Relinquishment of dangerous technologies -- specifically, genetic engineering, nanotechnology, and robotics -- was famously proposed a few years ago by software guru Bill Joy. This summer, during the Always On Summit at Stanford University, a panel including Joy, George Gilder, and CRN Task Force member Jaron Lanier debated the question: Is technology making us safer?
A transcript of their discussion is being posted in six parts. In Part One, Joy warns about...
...the ability of an individual to cause great harm, whether it's a virus through the Net that causes great economic damage or an infective biological agent being manufactured or engineered.
So we've got to find a way through public policy to deal with the fact that we have what the military calls "asymmetric capability:" a single actor can use [technology] to create an epidemic which is unanticipated by the population. This is something we have to be prepared to deal with as these tools get more and more powerful. So technology is increasing the danger of a lone individual creating a catastrophic amount of harm. And our institutions don't deal with this.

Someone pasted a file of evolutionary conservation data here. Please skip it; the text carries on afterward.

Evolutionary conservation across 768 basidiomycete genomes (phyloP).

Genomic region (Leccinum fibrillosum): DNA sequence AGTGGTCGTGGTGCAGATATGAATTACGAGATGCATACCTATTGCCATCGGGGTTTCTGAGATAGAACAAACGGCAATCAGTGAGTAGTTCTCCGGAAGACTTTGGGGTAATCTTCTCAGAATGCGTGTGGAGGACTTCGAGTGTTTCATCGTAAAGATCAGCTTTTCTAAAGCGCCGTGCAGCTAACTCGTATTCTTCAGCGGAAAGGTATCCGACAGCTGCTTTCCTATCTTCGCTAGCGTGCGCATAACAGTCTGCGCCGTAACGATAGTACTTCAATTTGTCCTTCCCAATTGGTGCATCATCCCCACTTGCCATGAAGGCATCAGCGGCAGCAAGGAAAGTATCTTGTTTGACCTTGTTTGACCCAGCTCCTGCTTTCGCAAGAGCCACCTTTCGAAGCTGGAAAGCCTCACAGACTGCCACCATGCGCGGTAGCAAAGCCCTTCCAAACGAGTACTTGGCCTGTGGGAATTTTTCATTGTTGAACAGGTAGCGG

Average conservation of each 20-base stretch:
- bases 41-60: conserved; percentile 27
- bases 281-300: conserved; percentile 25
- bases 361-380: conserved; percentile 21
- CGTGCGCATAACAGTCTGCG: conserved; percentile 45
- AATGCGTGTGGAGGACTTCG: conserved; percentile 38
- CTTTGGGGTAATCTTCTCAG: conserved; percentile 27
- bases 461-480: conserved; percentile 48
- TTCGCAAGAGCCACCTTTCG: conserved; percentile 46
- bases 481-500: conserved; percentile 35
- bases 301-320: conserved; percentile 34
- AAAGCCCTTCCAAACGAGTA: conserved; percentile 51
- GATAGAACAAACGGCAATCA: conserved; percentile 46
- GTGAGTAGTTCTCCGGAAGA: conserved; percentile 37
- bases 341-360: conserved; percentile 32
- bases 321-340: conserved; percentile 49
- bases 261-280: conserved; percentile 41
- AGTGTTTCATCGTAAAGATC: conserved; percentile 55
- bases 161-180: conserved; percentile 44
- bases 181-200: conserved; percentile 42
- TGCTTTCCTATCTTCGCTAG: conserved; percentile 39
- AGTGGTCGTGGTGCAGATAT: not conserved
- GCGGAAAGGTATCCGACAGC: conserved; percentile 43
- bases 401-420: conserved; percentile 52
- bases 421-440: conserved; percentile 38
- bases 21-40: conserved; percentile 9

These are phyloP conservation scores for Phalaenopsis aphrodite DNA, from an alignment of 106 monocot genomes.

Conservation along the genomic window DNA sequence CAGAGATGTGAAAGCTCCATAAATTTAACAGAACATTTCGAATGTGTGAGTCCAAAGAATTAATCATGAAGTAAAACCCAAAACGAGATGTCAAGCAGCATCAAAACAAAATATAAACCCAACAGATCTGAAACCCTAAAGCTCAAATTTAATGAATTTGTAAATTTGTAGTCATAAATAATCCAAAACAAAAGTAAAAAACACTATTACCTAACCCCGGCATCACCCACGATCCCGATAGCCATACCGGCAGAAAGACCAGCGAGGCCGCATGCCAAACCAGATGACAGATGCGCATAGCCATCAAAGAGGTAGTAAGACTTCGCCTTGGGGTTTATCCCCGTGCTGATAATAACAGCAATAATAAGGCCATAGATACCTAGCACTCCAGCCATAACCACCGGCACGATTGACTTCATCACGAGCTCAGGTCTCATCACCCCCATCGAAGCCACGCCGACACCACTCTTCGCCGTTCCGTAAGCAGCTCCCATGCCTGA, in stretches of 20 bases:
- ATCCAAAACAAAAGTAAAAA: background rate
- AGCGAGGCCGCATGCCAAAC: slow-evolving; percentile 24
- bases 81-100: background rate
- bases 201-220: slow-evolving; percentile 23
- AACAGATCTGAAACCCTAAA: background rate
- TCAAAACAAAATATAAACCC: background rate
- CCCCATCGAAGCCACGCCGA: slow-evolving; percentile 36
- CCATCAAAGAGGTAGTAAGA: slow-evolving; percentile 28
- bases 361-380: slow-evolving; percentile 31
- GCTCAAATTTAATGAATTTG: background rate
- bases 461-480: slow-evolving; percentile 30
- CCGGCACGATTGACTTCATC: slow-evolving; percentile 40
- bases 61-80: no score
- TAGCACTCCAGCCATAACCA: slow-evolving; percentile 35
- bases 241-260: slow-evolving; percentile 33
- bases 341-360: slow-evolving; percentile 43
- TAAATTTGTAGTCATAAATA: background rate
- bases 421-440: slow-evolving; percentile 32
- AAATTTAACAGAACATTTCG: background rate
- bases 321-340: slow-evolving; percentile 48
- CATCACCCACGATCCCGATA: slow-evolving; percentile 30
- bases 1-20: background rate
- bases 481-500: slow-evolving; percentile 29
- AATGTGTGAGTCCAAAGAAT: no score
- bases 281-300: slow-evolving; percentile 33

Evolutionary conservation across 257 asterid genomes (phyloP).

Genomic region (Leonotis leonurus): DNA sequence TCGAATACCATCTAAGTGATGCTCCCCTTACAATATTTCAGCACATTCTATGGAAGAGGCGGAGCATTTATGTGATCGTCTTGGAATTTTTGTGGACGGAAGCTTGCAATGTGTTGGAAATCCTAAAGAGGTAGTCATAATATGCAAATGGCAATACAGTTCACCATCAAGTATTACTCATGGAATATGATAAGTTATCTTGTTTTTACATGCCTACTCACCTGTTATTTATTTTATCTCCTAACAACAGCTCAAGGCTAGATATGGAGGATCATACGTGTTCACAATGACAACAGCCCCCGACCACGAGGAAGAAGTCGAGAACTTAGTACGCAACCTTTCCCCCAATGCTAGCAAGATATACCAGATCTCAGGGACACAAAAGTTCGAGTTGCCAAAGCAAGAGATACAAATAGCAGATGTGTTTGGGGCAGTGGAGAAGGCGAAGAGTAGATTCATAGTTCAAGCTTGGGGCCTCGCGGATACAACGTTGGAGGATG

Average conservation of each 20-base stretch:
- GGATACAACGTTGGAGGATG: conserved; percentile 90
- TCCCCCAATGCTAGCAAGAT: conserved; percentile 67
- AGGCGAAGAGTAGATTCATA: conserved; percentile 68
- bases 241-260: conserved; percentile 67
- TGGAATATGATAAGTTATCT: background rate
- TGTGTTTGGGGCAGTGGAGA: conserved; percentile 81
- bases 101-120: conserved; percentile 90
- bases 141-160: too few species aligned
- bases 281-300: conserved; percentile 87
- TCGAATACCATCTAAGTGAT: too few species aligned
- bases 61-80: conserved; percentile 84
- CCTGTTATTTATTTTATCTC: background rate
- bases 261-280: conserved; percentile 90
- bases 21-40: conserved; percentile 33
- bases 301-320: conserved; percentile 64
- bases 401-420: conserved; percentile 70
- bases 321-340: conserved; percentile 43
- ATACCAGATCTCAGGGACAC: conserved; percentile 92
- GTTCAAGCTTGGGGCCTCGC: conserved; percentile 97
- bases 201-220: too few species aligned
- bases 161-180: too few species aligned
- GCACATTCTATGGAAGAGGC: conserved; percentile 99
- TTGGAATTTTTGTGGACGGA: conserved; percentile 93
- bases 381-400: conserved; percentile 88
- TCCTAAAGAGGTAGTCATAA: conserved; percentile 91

Gilder strongly challenges Joy's assumptions, and then Lanier expresses concern about a growing fear of technology among the public and politicians:
There's a tremendous retreat, just in the last year or two, from long-term science funding. It's due to the Christian Right; it's due to the New Age Left; it's due to the short-term corporate thinker; it's due to the short-term military thinker. . . everybody except for China and India and the rest of the world.
I think that this talk of technology just making itself go forward doesn't help, because you can either come away from that feeling that if technology is going to make itself, then why do we have to do anything? Why should we fund it? Or you might think that these people are going to kill us all. Then you end up with Bill's perspective of "Oh my God, we're all going to be swallowed by the great goo!" And neither of those is very helpful.
I'm looking forward to reading Parts Two through Six.